Shift to shore: New model shows extinct tetrapod Ichthyostega couldn't walk

May 23, 2012 by Kate Trinajstic, Associate Professor, Department of Chemistry at Curtin University
A fleshed-out reconstruction of the early tetrapod, Ichthyostega. Image Julia Molnar

Palaeontology has gone high-tech: no more wax and plaster-cast models. Instead, 3D data from computed tomography (CT) scans is overturning long-held views of how the earliest land animals moved.

Research published today in Nature reveals how a famous , the early four-legged vertebrate (tetrapod) called Ichthyostega, moved on land 360m years ago.

One major problem in putting together fossil skeletons is actually getting the fossil out of the rock, but now palaeontologists don’t have to! Instead, the CT scans allow the virtual preparation of the fossil so delicate bones can be fully isolated and then fitted together so the anatomy can be better understood.

It was this process that has allowed scientists (Stephanie E. Pierce and Professor John R. Hutchinson from the UK’s Royal Veterinary College and Professor Jennifer A. Clack from the University of Cambridge) to overturn long held assumptions on how one of the earliest tetrapods moved from the water on to land.

Ichthyostega was first discovered in East Greenland in 1932 and is mostly figured as the first four-legged fish. But this new work shows that Ichthyostega could not walk using all four limbs because the limbs were not able to rotate in a manner that would allow terrestrial locomotion.

Instead Ichthyostega used the front limbs to haul itself along the surface.

A 3D skeletal reconstruction of Ichthyostega. Image: Stephanie Pierce

The next step is to achieve what many palaeontologists dream of – to reconstruct the soft anatomy. This study shows how the latest imaging technology combined with a strong knowledge in comparative anatomy can enhance our understanding of how these ancient animals moved.

Importantly, the new work provides a clearer picture of how our early ancestors made it out of the aquatic environment and on to land.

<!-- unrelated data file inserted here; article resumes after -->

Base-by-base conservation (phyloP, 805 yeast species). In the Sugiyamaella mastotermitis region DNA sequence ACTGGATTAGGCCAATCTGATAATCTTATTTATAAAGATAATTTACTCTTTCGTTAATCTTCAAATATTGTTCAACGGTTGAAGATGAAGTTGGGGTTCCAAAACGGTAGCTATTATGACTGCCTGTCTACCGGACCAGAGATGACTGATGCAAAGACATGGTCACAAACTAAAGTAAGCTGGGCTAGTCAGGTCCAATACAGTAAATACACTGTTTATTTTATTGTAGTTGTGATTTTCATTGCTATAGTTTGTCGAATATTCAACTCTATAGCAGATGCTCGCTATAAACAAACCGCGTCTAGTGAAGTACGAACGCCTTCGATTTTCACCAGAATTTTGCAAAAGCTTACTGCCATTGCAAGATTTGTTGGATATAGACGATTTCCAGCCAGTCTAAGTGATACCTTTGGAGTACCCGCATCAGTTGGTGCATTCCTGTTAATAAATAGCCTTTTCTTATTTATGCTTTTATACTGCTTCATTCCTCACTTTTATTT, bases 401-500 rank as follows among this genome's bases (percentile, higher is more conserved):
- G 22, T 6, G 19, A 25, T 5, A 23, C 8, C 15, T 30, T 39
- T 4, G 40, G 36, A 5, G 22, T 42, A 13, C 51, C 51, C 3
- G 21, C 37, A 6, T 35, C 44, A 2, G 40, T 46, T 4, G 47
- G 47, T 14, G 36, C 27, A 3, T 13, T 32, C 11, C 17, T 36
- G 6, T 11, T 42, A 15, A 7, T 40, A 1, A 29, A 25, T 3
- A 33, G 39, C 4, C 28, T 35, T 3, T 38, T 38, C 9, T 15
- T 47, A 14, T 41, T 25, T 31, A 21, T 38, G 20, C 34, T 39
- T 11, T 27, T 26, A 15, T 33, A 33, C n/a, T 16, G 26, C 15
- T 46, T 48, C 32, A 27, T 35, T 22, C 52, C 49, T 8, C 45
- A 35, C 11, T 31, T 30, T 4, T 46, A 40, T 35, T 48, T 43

Explore further: Changing dinosaur tracks spurs novel approach

More information: Three-dimensional limb joint mobility in the early tetrapod Ichthyostega, Nature (2012) doi:10.1038/nature11124

Abstract
The origin of tetrapods and the transition from swimming to walking was a pivotal step in the evolution and diversification of terrestrial vertebrates. During this time, modifications of the limbs—particularly the specialization of joints and the structures that guide their motions—fundamentally changed the ways in which early tetrapods could move1, 2, 3, 4. Nonetheless, little is known about the functional consequences of limb anatomy in early tetrapods and how that anatomy influenced locomotion capabilities at this very critical stage in vertebrate evolution. Here we present a three-dimensional reconstruction of the iconic Devonian tetrapod Ichthyostega and a quantitative and comparative analysis of limb mobility in this early tetrapod. We show that Ichthyostega could not have employed typical tetrapod locomotory behaviours, such as lateral sequence walking. In particular, it lacked the necessary rotary motions in its limbs to push the body off the ground and move the limbs in an alternating sequence. Given that long-axis rotation was present in the fins of tetrapodomorph fishes5, 6, 7, it seems that either early tetrapods evolved through an initial stage of restricted shoulder8, 9 and hip joint mobility or that Ichthyostega was unique in this respect. We conclude that early tetrapods with the skeletal morphology and limb mobility of Ichthyostega were unlikely to have made some of the recently described Middle Devonian trackways10.

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User comments : 4

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kaasinees
1 / 5 (1) May 23, 2012
Looks like a mud crawler to me, maybe sediment?
kevinrtrs
1 / 5 (8) May 24, 2012
It's excellent that they can use CT scans. I always thought it might be possible to do something like it - even perhaps using ultrasound to get a different perspective.

Alas, the evolutionists have to look elsewhere to find a land crawler. Can't say I feel sorry for them.
CardacianNeverid
5 / 5 (3) May 24, 2012
It's excellent that they can use CT scans. I always thought it might be possible to do something like it - even perhaps using ultrasound to get a different perspective -KevinTard

Really? Ultrasound on a rock? You're so stupid it hurts!
TheGhostofOtto1923
2.5 / 5 (2) May 24, 2012
It's excellent that they can use CT scans. I always thought it might be possible to do something like it - even perhaps using ultrasound to get a different perspective.

Alas, the evolutionists have to look elsewhere to find a land crawler. Can't say I feel sorry for them.
Actually kev this appears to be yet one more example of those 'transitional forms' that you and kirk cameron keep saying dont exist.

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